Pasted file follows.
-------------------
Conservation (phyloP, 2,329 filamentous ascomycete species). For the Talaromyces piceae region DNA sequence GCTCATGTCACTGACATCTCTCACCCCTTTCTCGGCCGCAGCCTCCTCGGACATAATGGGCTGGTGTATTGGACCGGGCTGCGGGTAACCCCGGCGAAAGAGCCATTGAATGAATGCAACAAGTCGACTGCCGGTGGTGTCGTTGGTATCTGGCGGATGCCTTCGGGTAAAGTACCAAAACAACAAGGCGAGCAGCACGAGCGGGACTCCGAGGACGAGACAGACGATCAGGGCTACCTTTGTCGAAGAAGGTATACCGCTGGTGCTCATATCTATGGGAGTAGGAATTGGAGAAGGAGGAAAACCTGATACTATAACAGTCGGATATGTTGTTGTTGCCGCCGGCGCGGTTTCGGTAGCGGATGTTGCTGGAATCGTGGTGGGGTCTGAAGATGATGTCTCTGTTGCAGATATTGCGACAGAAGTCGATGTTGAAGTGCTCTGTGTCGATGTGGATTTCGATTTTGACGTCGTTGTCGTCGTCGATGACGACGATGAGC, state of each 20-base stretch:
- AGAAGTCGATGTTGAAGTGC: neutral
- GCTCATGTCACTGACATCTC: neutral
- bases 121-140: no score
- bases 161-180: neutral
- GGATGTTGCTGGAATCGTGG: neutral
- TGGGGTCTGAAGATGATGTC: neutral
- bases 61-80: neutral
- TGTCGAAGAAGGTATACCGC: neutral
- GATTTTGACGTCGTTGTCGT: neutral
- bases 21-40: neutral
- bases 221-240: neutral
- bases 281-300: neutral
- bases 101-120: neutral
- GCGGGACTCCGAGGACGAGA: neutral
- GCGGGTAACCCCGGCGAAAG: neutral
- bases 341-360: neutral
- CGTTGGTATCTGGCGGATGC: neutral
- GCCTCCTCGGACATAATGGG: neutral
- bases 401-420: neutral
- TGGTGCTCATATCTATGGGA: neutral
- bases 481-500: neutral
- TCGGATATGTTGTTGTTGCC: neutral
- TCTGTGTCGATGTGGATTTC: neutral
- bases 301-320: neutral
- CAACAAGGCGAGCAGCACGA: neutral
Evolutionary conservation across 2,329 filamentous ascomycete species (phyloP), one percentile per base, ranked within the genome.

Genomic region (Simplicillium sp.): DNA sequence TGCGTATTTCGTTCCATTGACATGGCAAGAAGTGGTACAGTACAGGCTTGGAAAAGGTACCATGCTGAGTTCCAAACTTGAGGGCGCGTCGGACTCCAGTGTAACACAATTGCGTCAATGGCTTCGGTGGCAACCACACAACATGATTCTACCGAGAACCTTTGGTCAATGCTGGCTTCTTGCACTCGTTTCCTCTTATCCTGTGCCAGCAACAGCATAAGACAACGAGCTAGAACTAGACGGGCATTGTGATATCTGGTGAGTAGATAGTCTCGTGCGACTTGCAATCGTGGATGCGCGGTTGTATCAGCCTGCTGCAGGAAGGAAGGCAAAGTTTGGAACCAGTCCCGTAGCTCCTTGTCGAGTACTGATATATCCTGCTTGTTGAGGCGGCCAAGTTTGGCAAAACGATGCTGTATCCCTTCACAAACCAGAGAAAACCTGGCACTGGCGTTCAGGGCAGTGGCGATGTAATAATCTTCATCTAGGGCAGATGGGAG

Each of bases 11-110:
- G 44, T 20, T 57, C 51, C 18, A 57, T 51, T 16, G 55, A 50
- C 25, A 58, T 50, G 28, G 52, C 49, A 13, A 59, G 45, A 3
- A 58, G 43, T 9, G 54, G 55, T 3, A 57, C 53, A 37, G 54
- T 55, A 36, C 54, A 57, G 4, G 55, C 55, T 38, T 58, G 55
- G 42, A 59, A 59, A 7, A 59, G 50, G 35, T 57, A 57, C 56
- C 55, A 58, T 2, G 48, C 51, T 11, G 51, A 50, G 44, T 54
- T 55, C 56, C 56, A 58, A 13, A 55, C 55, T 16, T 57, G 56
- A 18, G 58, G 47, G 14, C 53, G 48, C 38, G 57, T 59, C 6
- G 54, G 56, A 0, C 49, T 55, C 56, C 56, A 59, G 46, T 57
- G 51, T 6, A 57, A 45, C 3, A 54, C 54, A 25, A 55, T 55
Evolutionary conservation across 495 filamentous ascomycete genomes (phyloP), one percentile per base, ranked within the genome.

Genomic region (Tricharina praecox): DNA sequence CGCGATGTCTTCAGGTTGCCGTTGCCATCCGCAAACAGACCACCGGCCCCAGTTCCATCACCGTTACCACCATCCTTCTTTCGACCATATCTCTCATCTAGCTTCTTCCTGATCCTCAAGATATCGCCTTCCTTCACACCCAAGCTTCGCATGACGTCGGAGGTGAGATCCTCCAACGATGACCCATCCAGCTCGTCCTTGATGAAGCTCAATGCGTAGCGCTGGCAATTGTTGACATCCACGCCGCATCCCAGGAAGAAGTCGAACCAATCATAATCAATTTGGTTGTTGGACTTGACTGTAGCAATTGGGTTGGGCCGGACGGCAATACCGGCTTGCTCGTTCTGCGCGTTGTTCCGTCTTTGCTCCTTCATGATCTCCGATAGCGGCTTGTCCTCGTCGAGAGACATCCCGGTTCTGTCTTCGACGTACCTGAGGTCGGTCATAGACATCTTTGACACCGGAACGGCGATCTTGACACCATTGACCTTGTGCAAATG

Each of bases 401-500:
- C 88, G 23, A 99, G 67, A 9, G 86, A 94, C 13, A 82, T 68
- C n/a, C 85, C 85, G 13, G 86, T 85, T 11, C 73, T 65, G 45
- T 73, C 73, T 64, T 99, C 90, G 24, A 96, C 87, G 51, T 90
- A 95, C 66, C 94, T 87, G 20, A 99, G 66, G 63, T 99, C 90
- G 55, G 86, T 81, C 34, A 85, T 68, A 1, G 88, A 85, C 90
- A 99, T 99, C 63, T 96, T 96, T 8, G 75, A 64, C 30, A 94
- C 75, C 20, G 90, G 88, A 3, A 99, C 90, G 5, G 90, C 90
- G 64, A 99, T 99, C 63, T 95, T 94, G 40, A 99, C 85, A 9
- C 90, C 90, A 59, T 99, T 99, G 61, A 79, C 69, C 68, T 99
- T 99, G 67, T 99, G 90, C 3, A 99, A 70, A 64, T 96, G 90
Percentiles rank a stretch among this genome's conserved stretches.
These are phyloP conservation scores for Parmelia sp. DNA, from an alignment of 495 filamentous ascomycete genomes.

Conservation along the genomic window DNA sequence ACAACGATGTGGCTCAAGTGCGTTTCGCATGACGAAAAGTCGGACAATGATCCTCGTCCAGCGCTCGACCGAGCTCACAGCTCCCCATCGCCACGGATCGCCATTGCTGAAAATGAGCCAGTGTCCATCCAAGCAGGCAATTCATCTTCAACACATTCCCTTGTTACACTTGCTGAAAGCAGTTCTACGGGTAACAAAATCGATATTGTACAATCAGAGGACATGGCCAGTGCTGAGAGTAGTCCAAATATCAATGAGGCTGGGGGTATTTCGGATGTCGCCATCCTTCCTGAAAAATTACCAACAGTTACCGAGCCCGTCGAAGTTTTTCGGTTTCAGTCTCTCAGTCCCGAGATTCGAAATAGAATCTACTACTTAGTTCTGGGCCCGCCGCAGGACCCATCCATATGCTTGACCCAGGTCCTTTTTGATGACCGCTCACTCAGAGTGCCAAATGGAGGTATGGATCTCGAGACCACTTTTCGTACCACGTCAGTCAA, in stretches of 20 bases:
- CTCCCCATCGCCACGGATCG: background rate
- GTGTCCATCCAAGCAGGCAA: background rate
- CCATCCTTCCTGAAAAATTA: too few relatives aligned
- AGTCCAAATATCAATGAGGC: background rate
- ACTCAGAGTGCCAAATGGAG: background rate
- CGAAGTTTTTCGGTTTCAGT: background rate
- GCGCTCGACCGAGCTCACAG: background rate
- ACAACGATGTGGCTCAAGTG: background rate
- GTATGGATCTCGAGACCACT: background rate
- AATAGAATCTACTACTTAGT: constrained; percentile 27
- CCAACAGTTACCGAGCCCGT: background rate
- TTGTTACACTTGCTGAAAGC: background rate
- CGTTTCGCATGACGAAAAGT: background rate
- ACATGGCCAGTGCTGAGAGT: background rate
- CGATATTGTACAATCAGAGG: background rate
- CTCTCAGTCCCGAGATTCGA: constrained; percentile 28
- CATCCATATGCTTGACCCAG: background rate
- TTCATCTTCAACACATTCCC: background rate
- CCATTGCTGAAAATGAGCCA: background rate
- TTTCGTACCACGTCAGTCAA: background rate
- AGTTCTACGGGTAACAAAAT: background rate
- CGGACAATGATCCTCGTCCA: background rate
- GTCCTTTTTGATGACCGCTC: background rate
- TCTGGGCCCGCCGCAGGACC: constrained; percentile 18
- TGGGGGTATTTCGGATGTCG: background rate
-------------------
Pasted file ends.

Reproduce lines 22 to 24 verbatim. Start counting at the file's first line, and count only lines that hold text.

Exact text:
- bases 481-500: neutral
- TCGGATATGTTGTTGTTGCC: neutral
- TCTGTGTCGATGTGGATTTC: neutral